Carl Icahn is betting big against shopping malls — to the tune of $5 billion, The Post has learned.
Since last summer, the 84-year-old investor has been throwing money at a complex trade that stands to make him billions if big shopping centers start defaulting on their debt.
The trade is considered risky, and even took down one of Icahn’s former protégés: Eric Yip of Alder Hill Management, as The Wall Street Journal reported in November. But Icahn has plowed ahead regardless on the theory that malls will suffer amid a surge in online shopping.
Only now, the coronavirus has hit — giving Icahn the upper hand far sooner than even he expected, sources said. Meanwhile, his mall short has gotten so large in recent months that it now represents 25 percent of his total assets of $20 billion — his biggest single bet since he invested $5 billion in iPhone-maker Apple in 2013, sources said.
The Far Rockaway native, who declined to comment, is betting against malls through a little-known index that tracks $25 billion in commercial mortgage-backed securities. While that doesn’t sound sexy, it’s riveted segments of Wall Street as it has pitted Icahn against mutual fund giants like Putnam Investments and AllianceBernstein, who are betting that the diversified securities will come out OK even if a few malls default.
As The Journal reported in November, the mutual funds had been winning the battle — until now. Back then, Icahn had just a $400 million short position against the index — dubbed CMBX 6 — making him the largest short seller of mall debt.
Now, with $5 billion in chips on the table, the tide is turning in Icahn’s favor as retailers close shop to stop the virus from spreading.
On Monday, the value of the BBB negative-rated swaps represented by CMBX 6 fell to 68 cents on the dollar, down from 95 cents before the coronavirus forced retailers to close en masse. The A-rated swaps, which face less chance of default, dropped in value to 81 cents from $1.06, according to IHS Markit Data.
And last week, one of the 39 malls covered by the CMBX 6 index, the Newgate Mall in Ogden, Utah, started the process of filing for bankruptcy, sources said.
“The virus is just speeding up the demise of brick-and-mortar retail,” said Dan McNamara of New York hedge fund MP Securitized Credit Partners, which is also betting against CMBX 6. “We expected it to play out over the next one to two years. The virus jammed that into a month. Our thesis got sped up dramatically.”
Icahn’s gains are currently helping him offset losses from other investments tanked by coronavirus fears, including Occidental Petroleum, down 75 percent this year, and hotel and gaming chain Caesars Entertainment, down 50 percent, sources said.
Still, the CMBX 6 winnings are on paper only — and without someone to buy his swaps, he could be forced to wait until 2022, when the securities mature, to cash in, sources said.
Meanwhile, the big mutual funds that are betting in favor of malls meeting their debt obligations say they still expect to come out on top, especially if the government bails out struggling landlords and retailers.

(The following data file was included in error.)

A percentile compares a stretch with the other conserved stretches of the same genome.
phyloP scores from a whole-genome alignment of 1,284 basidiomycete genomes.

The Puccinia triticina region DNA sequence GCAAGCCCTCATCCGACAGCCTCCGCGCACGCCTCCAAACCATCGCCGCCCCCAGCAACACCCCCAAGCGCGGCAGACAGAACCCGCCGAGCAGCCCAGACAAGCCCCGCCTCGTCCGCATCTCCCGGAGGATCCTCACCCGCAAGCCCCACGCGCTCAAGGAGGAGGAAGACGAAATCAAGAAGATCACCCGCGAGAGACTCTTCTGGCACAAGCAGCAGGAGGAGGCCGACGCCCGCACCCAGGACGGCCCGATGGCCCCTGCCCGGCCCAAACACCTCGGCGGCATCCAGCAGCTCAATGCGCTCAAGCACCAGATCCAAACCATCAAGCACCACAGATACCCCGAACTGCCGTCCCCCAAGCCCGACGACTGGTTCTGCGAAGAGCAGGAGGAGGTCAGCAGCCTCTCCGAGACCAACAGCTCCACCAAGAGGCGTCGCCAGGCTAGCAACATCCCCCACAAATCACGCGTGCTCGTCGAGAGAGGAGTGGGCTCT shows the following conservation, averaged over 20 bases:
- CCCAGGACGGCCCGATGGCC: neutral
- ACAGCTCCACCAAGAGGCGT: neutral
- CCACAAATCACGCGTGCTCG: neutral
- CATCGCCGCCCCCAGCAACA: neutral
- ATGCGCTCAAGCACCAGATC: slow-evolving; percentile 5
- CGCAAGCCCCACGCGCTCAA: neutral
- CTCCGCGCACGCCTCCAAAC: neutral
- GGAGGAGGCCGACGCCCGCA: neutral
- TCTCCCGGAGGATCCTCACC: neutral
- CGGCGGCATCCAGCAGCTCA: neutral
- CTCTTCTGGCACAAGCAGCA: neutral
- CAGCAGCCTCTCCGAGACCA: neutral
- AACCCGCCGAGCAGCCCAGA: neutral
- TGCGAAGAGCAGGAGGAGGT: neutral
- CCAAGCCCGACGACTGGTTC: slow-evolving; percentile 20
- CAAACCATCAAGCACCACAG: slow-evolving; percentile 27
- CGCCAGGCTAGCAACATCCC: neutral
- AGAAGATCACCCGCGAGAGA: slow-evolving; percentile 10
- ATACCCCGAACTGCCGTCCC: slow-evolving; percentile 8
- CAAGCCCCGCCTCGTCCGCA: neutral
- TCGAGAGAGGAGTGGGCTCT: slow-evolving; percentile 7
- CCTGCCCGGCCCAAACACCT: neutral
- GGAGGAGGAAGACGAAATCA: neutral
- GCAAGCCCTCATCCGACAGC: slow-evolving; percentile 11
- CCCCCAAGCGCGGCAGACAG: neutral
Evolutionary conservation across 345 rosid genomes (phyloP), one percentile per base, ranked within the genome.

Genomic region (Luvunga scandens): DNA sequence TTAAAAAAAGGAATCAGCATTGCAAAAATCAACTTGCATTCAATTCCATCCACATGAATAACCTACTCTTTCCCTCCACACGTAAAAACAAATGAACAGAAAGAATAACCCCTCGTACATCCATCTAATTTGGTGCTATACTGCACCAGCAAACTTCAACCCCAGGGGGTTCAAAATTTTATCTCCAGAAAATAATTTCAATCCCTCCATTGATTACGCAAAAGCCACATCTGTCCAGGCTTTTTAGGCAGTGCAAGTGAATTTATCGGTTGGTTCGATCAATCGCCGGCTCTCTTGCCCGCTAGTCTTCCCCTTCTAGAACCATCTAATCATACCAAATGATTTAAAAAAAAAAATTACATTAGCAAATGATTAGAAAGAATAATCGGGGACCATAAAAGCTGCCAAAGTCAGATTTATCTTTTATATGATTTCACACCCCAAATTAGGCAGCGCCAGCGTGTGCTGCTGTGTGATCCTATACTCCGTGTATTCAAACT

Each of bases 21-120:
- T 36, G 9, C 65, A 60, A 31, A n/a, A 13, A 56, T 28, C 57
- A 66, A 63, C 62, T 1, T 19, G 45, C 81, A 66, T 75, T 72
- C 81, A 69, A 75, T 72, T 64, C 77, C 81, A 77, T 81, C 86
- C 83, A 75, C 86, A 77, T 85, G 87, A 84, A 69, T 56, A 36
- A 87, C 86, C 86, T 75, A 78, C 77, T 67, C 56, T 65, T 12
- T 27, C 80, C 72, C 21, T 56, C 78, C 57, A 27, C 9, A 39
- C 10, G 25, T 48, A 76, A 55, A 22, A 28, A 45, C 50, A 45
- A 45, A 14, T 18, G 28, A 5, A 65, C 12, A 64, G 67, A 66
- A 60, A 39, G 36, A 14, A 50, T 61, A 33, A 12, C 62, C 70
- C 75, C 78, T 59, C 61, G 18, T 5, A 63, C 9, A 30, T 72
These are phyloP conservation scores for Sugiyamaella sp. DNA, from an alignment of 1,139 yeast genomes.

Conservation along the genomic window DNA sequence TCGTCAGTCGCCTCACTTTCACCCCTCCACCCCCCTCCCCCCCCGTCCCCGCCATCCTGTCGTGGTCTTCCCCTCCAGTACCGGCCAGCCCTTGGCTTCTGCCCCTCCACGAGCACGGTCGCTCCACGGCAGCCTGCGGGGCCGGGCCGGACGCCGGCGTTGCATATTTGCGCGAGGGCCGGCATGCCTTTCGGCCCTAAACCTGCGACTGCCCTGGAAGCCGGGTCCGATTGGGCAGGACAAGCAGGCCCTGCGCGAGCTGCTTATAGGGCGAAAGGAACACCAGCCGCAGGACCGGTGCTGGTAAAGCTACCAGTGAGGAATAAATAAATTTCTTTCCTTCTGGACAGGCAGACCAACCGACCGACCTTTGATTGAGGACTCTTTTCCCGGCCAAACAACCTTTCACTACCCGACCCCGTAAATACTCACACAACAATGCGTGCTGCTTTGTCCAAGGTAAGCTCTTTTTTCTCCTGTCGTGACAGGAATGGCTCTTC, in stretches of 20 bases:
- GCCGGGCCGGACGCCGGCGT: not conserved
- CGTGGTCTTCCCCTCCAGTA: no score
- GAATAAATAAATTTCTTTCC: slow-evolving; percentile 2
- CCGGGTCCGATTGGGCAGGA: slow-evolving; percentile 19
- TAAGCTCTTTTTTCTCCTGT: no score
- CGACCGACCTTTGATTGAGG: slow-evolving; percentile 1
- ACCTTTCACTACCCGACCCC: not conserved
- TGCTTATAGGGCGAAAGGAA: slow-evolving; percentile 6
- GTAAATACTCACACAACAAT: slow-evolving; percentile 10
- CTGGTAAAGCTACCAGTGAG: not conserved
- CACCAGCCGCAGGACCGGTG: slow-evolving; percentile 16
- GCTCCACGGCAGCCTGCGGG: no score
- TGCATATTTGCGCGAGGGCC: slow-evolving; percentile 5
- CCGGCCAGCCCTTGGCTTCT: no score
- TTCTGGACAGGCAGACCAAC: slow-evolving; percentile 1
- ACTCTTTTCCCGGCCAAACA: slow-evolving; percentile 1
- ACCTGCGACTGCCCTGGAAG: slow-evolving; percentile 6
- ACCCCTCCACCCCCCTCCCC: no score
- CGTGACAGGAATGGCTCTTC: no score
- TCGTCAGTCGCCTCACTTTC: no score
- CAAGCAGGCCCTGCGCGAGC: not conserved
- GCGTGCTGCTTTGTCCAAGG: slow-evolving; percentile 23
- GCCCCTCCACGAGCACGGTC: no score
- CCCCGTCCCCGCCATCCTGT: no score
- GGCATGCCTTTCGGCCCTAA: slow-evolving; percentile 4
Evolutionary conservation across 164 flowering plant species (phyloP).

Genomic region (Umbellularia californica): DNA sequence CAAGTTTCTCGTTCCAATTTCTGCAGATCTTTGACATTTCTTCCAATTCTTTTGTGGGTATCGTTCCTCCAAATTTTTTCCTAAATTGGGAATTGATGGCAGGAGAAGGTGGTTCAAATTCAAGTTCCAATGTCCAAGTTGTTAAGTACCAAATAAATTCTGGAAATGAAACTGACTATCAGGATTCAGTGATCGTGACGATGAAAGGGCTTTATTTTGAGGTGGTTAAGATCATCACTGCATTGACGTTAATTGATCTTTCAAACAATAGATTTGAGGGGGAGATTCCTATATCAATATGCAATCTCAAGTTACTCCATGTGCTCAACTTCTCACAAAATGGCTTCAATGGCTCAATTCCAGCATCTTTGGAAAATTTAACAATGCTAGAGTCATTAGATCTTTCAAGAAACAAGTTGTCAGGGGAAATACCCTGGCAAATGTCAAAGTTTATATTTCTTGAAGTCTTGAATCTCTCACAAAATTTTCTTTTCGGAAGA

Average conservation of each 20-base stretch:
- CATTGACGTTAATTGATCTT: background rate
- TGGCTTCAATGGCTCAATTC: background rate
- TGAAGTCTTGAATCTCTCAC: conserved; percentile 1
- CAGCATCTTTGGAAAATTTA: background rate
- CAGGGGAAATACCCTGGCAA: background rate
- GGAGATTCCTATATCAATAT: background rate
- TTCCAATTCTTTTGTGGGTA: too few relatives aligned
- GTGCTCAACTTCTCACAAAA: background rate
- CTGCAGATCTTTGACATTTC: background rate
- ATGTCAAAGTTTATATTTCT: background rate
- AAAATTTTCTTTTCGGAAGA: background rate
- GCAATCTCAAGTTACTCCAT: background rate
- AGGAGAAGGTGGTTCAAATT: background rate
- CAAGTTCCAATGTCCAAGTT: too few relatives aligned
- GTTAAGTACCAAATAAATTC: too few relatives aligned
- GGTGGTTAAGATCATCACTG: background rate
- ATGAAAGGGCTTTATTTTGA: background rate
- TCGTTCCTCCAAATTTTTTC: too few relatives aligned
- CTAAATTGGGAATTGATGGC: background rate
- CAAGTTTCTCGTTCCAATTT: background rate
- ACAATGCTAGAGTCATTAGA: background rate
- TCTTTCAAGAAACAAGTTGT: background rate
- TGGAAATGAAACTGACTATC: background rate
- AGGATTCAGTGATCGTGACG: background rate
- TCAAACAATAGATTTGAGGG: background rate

The International Council of Shopping Centers, a mall trade group, has already asked President Trump for “business interruption coverage for retailers, restaurants and other tenants as well as landlords,” citing the “insurmountable strain” the coronavirus has placed on shopping centers.
“Some of America’s 1,100 malls will have to go away,” acknowledged Putnam fixed income manager Brett Kozlowski. But the malls Putnam has insured through CMBX 6 will “highly likely” go through a V-shaped recovery given the stimulus already heading their way, he said, noting that the Federal Reserve recently announced it would buy $250 billion in mortgage securities.
“It is possible that Icahn would have made a fortune on his CMBX 6 bet over time, but the COVID-19 events have already made that a reality – faster than anyone would have imagined,” noted Manus Clancy from data firm Trepp.
Still, the Putnam Diversified Income Trust, more than 20 percent of which is invested in the mall swaps, is down over 17 percent this year.
Putnam in its marketing material for the fund says it “seeks as high a level of current income as Putnam Management believes is consistent with preservation of capital”.
CMBX 6 swaps, like the residential mortgage backed swaps in 2008 that sparked the recession, are traded in a similar way to options and have no bearing on actual mortgage-backed securities.
Those going short pay CMBX 6 holders three percent annually for BBB- bonds, and two percent for A.
Putnam in the fourth quarter said its “mortgage-credit positions accounted for the bulk of the income fund’s outperformance.”
Carl Icahn on March 13 told CNBC that investing for or against shopping malls through credit default swaps was “a little bit like a gambling casino.”
CMBX 6 prices rise and fall based on the underlying value of $25 billion in commercial mortgage-backed securities that own loans made in 2012 to shopping malls, office spaces and hotels. Forty-seven percent are shopping or strip mall loans.
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